“The majority of turkeys in this country raised for food … are living in these intensive, inhumane, unhealthy conditions that consumers wouldn’t accept if they could see them,” she says. “But by the time the meat reaches the supermarket, we’re all relying on these very vague words.”
When asked for comment on how most turkeys in the U.S. are raised, National Turkey Federation spokesman Keith Williams referred to a YouTube video that the organization produced. The video shows a tour of a turkey farm, with 15,000 birds in one house. Most turkeys in the U.S. are raised in environmentally-controlled barns the size of a football field and are prepped for consumption in “a modern process that is humane, safe and efficient,” according to the federation’s website.
One of the vague terms consumers encounter on meat is “natural,” which 59% of consumers look for while shopping, according to Consumer Reports. While 70% of consumers correctly said the label means no artificial ingredients are added to the meat, most also think the claim means an animal’s feed contained no genetically modified organisms or artificial ingredients, that no growth hormones were used and that no antibiotics were used, when none of those things is necessarily true.
Here’s how to make sense of claims you might see while shopping for your Thanksgiving turkey:
• Natural: This is one of the most sought-after yet misunderstood food labels. You may also see the words naturally raised or all-natural. The term, as regulated by the the U.S. Department of Agriculture, does not describe how an animal was raised, only how it was processed. A product can be claimed natural if it is minimally processed and contains no artificial ingredients, including chemical preservatives, according to the USDA.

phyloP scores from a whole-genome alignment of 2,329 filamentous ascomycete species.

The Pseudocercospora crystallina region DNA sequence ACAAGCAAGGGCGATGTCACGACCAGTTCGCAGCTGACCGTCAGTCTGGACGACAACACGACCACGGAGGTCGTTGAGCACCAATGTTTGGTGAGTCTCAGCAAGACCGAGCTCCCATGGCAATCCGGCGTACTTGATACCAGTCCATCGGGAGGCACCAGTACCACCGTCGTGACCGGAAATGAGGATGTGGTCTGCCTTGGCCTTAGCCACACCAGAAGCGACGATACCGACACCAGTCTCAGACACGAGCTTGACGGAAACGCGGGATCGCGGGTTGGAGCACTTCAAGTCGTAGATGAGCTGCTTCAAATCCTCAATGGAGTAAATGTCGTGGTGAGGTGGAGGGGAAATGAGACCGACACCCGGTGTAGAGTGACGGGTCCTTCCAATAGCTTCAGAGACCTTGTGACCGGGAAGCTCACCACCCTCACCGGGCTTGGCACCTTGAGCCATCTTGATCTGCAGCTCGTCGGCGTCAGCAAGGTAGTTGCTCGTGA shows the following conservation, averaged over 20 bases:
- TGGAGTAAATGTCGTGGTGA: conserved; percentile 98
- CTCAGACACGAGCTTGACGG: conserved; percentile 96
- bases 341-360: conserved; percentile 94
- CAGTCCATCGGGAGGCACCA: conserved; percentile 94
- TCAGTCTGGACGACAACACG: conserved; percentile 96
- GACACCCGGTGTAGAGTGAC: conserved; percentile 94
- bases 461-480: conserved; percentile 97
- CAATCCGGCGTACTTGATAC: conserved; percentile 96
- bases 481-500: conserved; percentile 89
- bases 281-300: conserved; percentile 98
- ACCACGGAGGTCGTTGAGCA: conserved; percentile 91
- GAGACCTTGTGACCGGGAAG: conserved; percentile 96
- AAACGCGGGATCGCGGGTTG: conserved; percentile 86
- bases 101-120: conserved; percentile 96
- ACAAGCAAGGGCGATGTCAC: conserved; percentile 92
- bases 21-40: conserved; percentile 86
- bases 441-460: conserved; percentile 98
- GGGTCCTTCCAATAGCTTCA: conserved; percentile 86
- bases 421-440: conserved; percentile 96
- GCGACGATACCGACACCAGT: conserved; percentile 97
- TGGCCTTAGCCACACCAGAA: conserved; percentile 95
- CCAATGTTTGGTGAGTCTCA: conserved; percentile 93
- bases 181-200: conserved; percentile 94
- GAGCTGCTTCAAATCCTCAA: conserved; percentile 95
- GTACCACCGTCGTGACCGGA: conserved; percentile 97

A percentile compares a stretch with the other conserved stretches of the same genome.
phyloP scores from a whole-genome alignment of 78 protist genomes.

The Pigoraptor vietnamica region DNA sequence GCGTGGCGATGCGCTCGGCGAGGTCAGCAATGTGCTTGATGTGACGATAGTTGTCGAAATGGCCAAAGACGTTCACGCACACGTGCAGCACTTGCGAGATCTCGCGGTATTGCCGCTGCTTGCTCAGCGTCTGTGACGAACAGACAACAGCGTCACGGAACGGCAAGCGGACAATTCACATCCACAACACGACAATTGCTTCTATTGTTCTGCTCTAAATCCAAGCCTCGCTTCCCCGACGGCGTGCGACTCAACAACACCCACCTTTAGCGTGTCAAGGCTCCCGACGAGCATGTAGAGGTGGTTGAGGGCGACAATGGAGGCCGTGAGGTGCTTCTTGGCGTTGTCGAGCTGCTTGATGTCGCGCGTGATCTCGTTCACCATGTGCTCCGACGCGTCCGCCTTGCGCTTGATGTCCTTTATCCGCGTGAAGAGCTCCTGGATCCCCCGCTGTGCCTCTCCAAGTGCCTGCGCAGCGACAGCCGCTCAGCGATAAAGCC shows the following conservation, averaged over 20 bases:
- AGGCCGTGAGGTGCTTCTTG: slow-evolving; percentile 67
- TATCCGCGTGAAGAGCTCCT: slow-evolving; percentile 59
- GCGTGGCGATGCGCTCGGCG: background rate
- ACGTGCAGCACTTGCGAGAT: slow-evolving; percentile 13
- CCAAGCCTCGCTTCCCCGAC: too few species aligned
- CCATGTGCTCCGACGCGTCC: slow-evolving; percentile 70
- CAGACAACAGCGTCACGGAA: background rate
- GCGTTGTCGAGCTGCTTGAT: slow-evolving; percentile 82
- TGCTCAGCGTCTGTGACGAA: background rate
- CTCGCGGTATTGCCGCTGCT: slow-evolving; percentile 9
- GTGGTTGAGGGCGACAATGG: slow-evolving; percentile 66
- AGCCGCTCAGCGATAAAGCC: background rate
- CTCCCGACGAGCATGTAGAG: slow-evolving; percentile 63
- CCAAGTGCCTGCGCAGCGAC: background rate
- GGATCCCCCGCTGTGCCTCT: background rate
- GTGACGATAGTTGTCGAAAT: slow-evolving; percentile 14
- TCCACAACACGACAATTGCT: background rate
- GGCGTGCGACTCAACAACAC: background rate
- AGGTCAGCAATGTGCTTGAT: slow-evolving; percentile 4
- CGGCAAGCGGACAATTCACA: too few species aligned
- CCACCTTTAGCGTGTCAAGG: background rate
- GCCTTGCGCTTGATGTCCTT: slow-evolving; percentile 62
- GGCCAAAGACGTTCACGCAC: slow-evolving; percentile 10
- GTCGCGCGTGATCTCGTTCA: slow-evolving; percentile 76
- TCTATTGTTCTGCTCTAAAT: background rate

• Cage-free: While this may be a label you’d seek out when shopping for eggs, keep in mind that turkeys are always raised cage-free, in huge warehouse-size sheds.
• No hormones added: The USDA prohibits the use of hormones in poultry, so this label is meaningless. Producers cannot put this label on meat unless it’s followed by the statement, “federal regulations prohibit the use of hormones.”
• No antibiotics ever: The USDA only approves phrases including “raised without antibiotics,” “no added antibiotics” or “no antibiotics ever,” which indicate the animal did not receive antibiotics in their feed, water or by injection, says Julie Schwartz, a spokeswoman for the Food Safety and Inspection Service within the USDA. The phrase “antibiotic-free” is not approved for meat and poultry labels.
• Free-range: Producers must prove that an animal housed indoors had continuous access outdoors for more than half of its life, according to the USDA. .
• Humanely raised: The USDA does not define this claim . It can only be used along with an explanation of what the producer considers it to mean, such as “animals free to roam on pastures,” Schwartz says.
There are also third-party certifications from organizations that visit farms to perform audits and have specific guidelines related to preventing neglect, mutilation and extremely crowded living conditions. Those certifications include:
•Animal Welfare Approved: This requires that animals be raised on pasture and have the ability to exhibit natural behavior, spread their wings, fly, run and perch. The growth rate of turkeys is also limited and any confinement, caged systems and artificial insemination — the primary way turkeys reproduce — are prohibited. The labeling program is part of the organization A Greener World.
•Certified Humane: Certification program run by the non-profit Humane Farm Animal Care, which has specific guidelines for the quality of indoor facilities, including the amount of light, floor space per turkey and air quality. Cages are forbidden. Turkeys must also be provided “enrichment” opportunities to encourage exploration and foraging, such as access to hay bales and perches.
•Global Animal Partnership: This organization oversees a five-step rating program primarily found on products at Whole Foods. It rates products based on criteria including whether animals were raised in uncrowded quarters, were allowed to express natural behavior, go outdoors or live on pasture.
USA TODAY Corrections & Clarifications: Due to inaccurate information from the USDA, a previous version of this story incorrectly stated how turkeys could be raised. They are never raised in cages.